“There are certain issues that Jayalalitha wouldn’t deign to discuss with her party colleagues. Sasikala would do it for her,” recalls Pazha Karuppaiah, a senior politician and former MLA who quit the AIADMK rebelling against its leadership a few months ago. “Party leaders had to go through Sasikala to meet Jayalalitha, never bypass her. It is like how you would pay obeisance to Ganesha before you proceed to worship Shiva. Party leaders would often fall out of Amma’s favour and sometimes some of them would be rehabilitated and some would not. But Sasikala was a constant. Jayalalitha couldn’t just do away with her. It is not new for party leaders to take orders from Sasikala. They have been doing it for 25 years now. I am not surprised they still want to do it”.
For many party leaders, Sasikala is representative of the unifying force that would keep the AIADMK from falling apart. “The party would be caught in the web of groupism if any other leader is elected. With four and a half years in power to go, not a single MLA would want the party to disintegrate,” says Karuppaiah.
According to Karuna, “In all, 75 per cent of those who enjoy power today both at the party and at the government were chosen by Sasikala. That is why she did not face the kind of opposition Jayalalitha had faced soon after MGR died.”
Those who have seen Sasikala up close don’t hesitate to claim she has taken on Jayalalitha’s characteristics over the years. “She has spent over 30 years with Amma,” says a senior AIADMK leader.
“If Amma was not around, she spoke and behaved just like her. She tells us to do things the way Amma did. Of course, it was different if Amma was around. Sasikala would be very resigned in front of Amma. But to party leaders and cadres, Sasikala is definitely Chinna Amma because even Jayalalitha tacitly approved of it. Whenever Amma was not around, Sasikala always donned her role with us. And that’s what we expect her to do now.”
Sasikala might easily become the AIADMK’s general secretary, but to make the masses accept her as they had accepted Jayalalitha could be tougher. For one, Sasikala lacks Jayalalitha’s charisma. Also, the suddenness of Jayalalitha’s death after showing some progress at Apollo hospitals has sown seeds of scepticism among the general public, with actors like Gautami almost echoing it.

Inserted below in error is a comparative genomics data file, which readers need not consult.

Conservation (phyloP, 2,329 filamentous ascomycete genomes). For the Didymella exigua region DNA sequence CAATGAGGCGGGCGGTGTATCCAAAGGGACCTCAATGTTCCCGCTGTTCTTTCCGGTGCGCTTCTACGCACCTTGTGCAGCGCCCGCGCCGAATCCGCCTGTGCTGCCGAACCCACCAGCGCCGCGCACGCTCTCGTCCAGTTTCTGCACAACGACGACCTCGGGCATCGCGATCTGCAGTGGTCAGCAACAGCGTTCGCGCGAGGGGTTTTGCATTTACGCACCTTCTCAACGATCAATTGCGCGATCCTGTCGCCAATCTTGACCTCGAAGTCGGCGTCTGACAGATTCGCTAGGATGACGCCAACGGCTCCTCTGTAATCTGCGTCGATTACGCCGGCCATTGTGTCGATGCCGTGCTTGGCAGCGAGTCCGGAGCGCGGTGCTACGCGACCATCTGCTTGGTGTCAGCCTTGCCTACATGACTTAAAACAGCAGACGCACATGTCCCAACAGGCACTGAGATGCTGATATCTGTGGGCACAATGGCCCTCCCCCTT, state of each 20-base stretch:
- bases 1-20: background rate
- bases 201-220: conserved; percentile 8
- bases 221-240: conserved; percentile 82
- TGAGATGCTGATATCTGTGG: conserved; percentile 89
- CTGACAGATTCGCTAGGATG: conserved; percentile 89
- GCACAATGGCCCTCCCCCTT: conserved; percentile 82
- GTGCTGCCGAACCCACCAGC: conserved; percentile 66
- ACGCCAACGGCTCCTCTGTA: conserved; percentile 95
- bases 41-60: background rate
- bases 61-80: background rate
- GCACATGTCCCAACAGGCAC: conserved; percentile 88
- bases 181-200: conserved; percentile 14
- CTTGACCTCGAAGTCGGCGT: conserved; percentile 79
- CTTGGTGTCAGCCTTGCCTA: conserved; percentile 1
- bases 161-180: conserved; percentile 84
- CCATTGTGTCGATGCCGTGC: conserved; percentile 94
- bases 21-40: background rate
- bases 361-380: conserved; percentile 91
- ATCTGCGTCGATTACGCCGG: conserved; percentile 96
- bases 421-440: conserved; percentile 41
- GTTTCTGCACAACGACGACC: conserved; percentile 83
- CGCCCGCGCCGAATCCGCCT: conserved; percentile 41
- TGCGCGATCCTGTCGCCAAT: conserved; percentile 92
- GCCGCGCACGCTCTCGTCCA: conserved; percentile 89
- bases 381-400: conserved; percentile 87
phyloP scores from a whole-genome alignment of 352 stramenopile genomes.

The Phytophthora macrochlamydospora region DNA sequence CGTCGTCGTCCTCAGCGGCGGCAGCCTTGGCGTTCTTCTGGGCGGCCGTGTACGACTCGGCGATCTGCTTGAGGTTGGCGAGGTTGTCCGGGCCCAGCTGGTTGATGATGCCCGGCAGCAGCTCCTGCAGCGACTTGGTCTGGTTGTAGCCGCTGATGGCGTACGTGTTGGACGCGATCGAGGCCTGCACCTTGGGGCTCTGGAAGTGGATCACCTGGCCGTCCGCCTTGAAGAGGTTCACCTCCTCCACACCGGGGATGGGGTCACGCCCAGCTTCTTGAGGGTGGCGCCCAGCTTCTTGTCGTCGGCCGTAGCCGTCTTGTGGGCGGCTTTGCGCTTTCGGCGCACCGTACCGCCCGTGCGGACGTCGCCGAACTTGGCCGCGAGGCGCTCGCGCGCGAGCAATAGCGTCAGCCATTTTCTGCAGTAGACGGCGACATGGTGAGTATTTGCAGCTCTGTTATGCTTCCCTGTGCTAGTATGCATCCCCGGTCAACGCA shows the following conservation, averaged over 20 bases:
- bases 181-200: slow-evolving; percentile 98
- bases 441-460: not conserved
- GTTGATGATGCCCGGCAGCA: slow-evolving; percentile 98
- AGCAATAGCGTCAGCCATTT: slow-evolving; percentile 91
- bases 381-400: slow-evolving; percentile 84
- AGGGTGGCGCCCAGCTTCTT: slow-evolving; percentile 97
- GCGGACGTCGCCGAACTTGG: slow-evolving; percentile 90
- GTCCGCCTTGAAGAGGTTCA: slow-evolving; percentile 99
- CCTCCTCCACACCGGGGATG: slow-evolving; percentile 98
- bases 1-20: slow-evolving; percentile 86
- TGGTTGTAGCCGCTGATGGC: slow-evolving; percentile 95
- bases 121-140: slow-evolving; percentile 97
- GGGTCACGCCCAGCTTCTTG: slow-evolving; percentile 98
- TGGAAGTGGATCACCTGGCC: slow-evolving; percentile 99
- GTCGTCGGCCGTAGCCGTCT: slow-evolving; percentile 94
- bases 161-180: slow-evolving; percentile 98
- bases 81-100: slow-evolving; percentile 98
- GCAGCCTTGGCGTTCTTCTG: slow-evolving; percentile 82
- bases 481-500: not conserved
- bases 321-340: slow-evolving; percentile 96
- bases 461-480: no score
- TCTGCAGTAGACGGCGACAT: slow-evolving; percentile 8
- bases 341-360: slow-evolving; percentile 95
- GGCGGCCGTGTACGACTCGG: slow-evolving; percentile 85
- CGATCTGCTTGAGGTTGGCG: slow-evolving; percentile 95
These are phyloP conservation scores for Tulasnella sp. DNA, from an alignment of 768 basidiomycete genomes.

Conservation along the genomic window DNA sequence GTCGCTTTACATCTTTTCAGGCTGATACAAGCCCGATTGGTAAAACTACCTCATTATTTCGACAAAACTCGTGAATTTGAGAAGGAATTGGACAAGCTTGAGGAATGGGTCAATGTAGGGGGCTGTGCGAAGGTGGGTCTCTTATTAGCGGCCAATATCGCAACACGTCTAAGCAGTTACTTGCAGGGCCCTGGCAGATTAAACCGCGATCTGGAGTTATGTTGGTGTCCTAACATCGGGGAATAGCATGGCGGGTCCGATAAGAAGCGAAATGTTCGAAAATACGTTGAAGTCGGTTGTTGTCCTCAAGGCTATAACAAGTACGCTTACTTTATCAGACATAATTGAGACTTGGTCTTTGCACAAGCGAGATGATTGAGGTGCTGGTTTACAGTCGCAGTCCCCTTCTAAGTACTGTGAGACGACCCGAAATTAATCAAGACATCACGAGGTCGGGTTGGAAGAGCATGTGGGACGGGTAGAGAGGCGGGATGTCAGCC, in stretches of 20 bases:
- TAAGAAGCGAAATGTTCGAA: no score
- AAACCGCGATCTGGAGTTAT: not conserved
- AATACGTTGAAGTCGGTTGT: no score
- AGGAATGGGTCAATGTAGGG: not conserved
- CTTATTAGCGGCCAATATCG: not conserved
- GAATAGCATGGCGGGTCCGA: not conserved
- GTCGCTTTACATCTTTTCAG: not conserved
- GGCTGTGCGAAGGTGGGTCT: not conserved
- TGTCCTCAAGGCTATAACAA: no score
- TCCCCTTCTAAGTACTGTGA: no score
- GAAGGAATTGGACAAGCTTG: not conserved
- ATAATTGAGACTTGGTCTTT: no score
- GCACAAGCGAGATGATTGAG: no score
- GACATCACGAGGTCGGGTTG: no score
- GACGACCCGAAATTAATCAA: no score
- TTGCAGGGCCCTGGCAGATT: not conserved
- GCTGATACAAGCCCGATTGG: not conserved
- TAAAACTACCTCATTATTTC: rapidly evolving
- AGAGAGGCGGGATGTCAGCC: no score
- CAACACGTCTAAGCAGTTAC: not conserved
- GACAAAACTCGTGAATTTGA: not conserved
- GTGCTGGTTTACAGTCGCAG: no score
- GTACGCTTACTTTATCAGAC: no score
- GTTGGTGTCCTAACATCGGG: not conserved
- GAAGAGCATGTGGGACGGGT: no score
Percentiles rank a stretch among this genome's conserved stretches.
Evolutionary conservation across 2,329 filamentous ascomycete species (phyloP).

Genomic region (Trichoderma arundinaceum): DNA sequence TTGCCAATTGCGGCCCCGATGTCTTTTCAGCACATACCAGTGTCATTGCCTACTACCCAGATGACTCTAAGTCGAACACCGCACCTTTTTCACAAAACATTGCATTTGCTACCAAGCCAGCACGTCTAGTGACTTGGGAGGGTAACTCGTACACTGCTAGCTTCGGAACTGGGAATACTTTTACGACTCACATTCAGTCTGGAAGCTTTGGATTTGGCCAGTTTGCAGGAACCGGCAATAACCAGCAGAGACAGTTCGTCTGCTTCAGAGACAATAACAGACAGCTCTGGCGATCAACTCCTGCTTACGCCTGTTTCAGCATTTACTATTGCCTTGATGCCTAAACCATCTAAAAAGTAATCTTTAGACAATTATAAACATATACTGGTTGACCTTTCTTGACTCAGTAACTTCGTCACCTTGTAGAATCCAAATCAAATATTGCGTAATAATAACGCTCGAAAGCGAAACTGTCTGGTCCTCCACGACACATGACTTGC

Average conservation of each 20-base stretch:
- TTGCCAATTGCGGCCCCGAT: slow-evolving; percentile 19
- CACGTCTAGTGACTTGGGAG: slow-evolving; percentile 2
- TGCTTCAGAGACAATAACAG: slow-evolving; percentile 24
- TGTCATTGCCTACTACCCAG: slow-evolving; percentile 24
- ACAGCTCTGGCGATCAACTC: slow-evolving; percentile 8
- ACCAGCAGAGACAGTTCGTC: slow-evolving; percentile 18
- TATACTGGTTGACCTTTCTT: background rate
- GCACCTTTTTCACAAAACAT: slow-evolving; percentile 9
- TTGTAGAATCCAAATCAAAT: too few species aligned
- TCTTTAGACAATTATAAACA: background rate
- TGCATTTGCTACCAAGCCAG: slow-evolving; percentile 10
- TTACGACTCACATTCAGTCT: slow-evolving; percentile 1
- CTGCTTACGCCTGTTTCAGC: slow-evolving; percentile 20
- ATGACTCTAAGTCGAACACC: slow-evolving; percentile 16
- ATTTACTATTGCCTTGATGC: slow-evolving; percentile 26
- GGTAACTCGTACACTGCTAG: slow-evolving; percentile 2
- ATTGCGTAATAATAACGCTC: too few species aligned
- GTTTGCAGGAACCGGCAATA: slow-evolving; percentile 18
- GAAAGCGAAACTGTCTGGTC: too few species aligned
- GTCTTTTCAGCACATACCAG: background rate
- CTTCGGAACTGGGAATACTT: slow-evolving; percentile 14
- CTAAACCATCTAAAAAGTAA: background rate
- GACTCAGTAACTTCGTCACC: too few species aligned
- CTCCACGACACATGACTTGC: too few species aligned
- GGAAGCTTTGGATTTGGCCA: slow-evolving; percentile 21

The biggest stumbling block, no doubt, would be Sasikala’s family that Jayalalitha had kept at bay. Having faced everything from sidelining of posts to raids and arrests when Jayalalitha was around, the entire family was seen taking control of affairs soon after her death. If Sasikala chooses to keep her family in the limelight, it would spell the biggest disaster for the party. But Sasikala might do a bit of manoeuvring to keep the party going, maybe, as Karuppaiah says, toe the BJP’s line to begin with. Whether she would continue to do it in the long run or do a Jayalalitha is a question that looms large over the political future of Tamil Nadu.
Karuppaiah, however, thinks Sasikala is no Jayalalitha. “She would instead do a V.N. Janaki, MGR’s widow,” he says. “Janaki managed to get the support of party MLAs and became the chief minister. But she had little pull over the masses. Sasikala might even win the R.K. Nagar byelection and become the CM. We will have to wait until general elections to see if she can survive. But if she sinks, the party will sink with her.”
For now, Sasikala has power and pelf to keep the party flock together. But whether the party, almost solely built on an anti-Karunanidhi edifice, would withstand a general election in the absence of a popular face is a million-dollar question. (Interestingly, Sasikala and Natarajan got married in Karunanidhi’s presence.)
For a party that boasts of over one-and-a-half crore cadre, there couldn’t be a better moment for introspection.